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The drug laws around the world tend to be draconian because not every country is at the point where cannabis laws are relaxed. There are still some countries that employ extreme cannabis laws. Some cannabis advocates think that this is unfortunate because the government is really telling people what they can consume and what they can't.
In other words, people all over the world are being restricted from smoking cannabis and in some cases being punished for doing so.
If you thought that the United States had issues with this, you should hear how other countries are handling their cannabis laws. The federal government's stance on drugs pales in comparison to some countries. Let's take a look at the countries with the worst cannabis laws across the board.
Most of the extreme cannabis laws are located in South East Asia. Maybe, these countries should take interest in what Thailand is doing as it relates to penalty for smoking cannabis, which cannot compare to the atrocities existing in South East Asia. The Malaysian government applies severe penalties to those caught smoking cannabis.
The 1952 Dangerous Drug Act deems that anyone who is caught with a certain amount of cannabis is engaged in drug trafficking. In addition, if one is caught with approximately 200 grams of cannabis, they will face execution.
Yes, you heard right. Malaysia has extreme cannabis laws that dictate the death penalty upon possessing 200 grams of cannabis. The person will be subsequently hung as a way to administer the death penalty. In some cases, the sentence includes caning or whipping prior to being executed.
Fortunately, for the citizens in Malaysia, if you possess a minimum amount of cannabis, the offense will not put you in such a situation. However, you might get five years in prison and be fined a substantial amount.
Singapore is one of the neighboring countries in South East Asia. It, too, has extreme cannabis laws. Were you aware that even chewing gum in Singapore is illegal? Yes, it is weird, but true. The country places restrictive laws with the expectation of maintaining order, discipline and cleanliness.
It was in 1870 that Singapore criminalized cannabis, prohibiting from being smoked. Its drug laws were enacted in the early 1970s and known as the Misuse of Drug Act.
Like Malaysia, the country of Singapore administers the death penalty for those who are caught trafficking drugs. If you are found with 15 grams of cannabis, you are going against their cannabis laws and subject to the death penalty, which is administered by hanging. This penalty extends to tourists and residents alike. Tourists would need to choose a cannabis lawyer to get help with legal representation.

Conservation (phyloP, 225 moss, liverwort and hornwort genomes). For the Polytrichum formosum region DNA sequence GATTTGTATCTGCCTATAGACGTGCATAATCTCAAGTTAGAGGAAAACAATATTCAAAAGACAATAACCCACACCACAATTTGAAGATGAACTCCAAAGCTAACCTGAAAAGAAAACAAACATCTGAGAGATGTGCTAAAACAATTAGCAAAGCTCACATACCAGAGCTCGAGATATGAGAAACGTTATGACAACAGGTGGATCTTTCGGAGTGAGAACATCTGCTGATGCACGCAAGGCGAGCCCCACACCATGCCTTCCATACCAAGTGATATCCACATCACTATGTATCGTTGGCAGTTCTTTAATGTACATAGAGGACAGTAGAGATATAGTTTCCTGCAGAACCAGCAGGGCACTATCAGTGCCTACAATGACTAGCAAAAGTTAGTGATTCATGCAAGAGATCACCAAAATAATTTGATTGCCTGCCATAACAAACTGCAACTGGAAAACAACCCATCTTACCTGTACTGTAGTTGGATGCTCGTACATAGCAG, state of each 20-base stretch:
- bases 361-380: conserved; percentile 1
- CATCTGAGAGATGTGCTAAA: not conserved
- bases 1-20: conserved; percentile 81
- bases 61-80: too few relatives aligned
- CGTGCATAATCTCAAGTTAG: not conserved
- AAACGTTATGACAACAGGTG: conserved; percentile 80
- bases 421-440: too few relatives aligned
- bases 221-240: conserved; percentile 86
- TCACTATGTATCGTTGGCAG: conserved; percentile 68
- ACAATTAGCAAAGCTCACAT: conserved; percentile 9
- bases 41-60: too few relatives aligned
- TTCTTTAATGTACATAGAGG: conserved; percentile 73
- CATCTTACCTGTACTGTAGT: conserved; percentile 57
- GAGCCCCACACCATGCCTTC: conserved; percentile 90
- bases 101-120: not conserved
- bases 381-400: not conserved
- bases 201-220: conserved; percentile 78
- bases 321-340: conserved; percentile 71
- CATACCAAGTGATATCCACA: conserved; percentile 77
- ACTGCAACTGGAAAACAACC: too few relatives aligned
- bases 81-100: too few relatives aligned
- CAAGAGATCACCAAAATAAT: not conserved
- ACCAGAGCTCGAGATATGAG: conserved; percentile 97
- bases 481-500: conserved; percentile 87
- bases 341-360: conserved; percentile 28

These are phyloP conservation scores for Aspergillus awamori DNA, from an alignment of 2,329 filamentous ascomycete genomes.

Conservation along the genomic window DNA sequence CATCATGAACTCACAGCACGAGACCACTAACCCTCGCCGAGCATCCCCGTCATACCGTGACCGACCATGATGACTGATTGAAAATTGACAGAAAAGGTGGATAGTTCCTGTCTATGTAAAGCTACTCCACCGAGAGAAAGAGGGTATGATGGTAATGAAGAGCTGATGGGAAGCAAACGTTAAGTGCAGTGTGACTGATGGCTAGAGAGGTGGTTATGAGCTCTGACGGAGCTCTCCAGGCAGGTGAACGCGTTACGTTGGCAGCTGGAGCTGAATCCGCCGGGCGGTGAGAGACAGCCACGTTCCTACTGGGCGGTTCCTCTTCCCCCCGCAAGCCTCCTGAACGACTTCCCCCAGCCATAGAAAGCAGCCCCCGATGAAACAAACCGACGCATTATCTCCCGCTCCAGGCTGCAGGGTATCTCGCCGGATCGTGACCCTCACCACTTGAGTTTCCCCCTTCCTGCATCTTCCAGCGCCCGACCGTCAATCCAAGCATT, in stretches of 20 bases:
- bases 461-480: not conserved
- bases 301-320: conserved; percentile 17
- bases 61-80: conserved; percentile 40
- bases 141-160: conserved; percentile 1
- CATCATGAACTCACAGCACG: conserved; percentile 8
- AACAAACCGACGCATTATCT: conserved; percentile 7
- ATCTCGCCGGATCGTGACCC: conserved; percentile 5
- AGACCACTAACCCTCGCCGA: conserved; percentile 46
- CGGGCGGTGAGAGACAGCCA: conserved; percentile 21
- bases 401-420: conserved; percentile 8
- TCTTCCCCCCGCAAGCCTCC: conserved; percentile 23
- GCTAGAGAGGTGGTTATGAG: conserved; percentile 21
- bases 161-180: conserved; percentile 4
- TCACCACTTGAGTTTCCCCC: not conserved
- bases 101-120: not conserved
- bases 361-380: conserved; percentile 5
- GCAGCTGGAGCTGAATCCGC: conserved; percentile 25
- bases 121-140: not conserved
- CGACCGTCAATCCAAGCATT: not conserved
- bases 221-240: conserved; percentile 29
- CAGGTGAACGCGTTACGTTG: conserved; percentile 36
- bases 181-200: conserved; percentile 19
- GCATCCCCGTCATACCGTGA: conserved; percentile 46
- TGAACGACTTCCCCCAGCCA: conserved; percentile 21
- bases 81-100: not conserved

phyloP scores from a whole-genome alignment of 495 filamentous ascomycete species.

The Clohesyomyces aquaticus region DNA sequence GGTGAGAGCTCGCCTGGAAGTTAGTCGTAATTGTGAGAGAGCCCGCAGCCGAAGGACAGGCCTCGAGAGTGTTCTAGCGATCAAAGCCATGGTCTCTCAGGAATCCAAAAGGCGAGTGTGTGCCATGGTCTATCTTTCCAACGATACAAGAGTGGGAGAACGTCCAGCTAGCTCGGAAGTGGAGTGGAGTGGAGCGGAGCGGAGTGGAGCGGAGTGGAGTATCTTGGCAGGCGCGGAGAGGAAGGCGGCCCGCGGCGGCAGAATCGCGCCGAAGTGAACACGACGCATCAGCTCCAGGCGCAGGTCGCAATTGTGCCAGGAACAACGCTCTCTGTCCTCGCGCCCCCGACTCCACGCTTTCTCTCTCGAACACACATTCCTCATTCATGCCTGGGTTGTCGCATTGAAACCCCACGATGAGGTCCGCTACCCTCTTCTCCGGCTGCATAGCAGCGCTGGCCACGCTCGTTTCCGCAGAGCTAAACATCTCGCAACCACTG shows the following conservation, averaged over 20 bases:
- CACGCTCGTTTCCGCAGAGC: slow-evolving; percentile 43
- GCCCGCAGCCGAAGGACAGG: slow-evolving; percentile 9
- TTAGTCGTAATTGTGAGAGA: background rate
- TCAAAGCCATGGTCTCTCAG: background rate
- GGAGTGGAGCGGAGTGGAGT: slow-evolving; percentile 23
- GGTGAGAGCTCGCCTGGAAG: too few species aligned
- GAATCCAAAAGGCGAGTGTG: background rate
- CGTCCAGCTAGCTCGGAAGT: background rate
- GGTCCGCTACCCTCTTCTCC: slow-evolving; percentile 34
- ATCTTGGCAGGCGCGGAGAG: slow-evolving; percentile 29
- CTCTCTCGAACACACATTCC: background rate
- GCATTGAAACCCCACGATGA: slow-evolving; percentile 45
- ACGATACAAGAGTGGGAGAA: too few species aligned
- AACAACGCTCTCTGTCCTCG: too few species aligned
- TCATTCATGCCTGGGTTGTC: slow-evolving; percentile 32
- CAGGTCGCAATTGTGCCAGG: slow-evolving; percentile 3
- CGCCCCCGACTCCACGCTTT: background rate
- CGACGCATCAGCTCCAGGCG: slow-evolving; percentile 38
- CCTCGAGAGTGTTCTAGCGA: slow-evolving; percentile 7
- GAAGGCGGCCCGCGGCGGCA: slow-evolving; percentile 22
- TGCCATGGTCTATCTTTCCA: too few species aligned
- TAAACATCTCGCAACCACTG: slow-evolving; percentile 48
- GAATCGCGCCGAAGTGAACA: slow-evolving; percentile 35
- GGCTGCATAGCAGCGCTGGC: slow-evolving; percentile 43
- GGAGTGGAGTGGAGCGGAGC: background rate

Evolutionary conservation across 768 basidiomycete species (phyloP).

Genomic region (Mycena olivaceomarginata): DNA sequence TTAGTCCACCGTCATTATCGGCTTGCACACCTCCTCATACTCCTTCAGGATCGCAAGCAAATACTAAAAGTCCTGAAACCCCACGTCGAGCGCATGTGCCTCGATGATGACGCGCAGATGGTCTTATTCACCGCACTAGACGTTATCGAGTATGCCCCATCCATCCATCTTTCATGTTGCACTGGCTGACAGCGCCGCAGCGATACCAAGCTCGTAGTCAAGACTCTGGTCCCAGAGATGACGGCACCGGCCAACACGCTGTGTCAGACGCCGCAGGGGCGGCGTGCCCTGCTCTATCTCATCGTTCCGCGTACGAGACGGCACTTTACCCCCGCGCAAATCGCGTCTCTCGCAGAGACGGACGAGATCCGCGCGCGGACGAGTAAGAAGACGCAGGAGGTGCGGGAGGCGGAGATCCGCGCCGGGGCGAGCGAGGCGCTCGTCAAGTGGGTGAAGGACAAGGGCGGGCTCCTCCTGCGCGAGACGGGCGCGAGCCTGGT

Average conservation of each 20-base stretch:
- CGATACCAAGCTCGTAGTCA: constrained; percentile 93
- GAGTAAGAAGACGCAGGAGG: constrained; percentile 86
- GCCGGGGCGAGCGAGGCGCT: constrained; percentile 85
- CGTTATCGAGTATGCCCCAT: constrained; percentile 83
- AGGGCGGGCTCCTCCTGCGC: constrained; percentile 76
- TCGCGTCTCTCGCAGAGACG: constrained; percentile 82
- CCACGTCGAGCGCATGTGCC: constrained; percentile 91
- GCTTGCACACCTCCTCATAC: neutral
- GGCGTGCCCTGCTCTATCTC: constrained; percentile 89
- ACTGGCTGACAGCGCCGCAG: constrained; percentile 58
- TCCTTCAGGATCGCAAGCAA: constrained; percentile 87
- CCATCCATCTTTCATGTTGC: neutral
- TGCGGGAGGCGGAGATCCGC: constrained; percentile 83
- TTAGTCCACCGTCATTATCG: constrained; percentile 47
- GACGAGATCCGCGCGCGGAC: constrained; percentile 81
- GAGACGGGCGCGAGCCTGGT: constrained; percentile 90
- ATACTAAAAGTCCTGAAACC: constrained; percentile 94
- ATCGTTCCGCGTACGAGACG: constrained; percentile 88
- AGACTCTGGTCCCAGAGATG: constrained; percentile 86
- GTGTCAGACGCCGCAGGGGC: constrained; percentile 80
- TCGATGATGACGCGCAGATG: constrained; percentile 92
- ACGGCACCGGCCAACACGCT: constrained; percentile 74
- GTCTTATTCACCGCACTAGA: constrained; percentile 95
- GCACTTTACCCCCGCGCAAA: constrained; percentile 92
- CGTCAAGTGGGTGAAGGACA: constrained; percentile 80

The country of Myanmar has relaxed their cannabis laws, but in the past, it was different. The National Drug Control Policy implemented has called for cannabis decriminalization. For years, this country had an opium crisis and for that reason, the laws were quite extreme for those caught trafficking drugs.
In 1870, cannabis was banned from Myanmar due to British ruling. Local citizens will often be give the death penalty, if they are also caught with explosives or weapons in addition to cannabis.
Egypt outlawed cannabis in the 1870s. This is really surprising since cannabis has been in this country since 3000 BC. You would think that they would have adopted legal cannabis laws because of this one detail.
Egypt punishes drug trafficking by death penalty. But, this is not the case with cannabis possession. There are penalties for cannabis, but the death penalty is not enacted.
China in the 1800s used to export cannabis, but now, there cannabis laws are extreme. Despite the country's efforts to get rid of the cannabis plant in the province of Yunnan, it is still widely grown there.
After the elimination of the cannabis trade routes in the 1930s, the black market became an issue for China. If caught trafficking hard drugs in China, the penalty is death by lethal injection or a firing squad. Possession of cannabis, though, is a not as harsh. However, there are consequences; put to three years in prison.
So Maybe Plan A Trip Elsewhere…
Other countries that have extreme cannabis laws include the Philippines and Saudi Arabia among others. It will take some time for some countries to catch up with more relaxed cannabis laws, but until that time, if you visit any of these countries, be careful.
Fred Hernandez is a highly accomplished and versatile writer, boasting an extensive background in the cannabis industry. With an in-depth understanding of various sectors including cultivators, processors, retailers, and brands, Fred's expertise spans across the entire cannabis landscape. As a prominent contributor to CTU, he consistently delivers insightful articles exploring the latest developments, news, and regulations shaping the cannabis industry. Whether it's delving into the intricacies of cannabis products, cannabis strain reviews, or providing comprehensive analyses of cannabis laws, or sharing expert insights on cannabis cultivation techniques, Fred's wealth of knowledge positions him as an invaluable writer and educator for all cannabis-related subjects.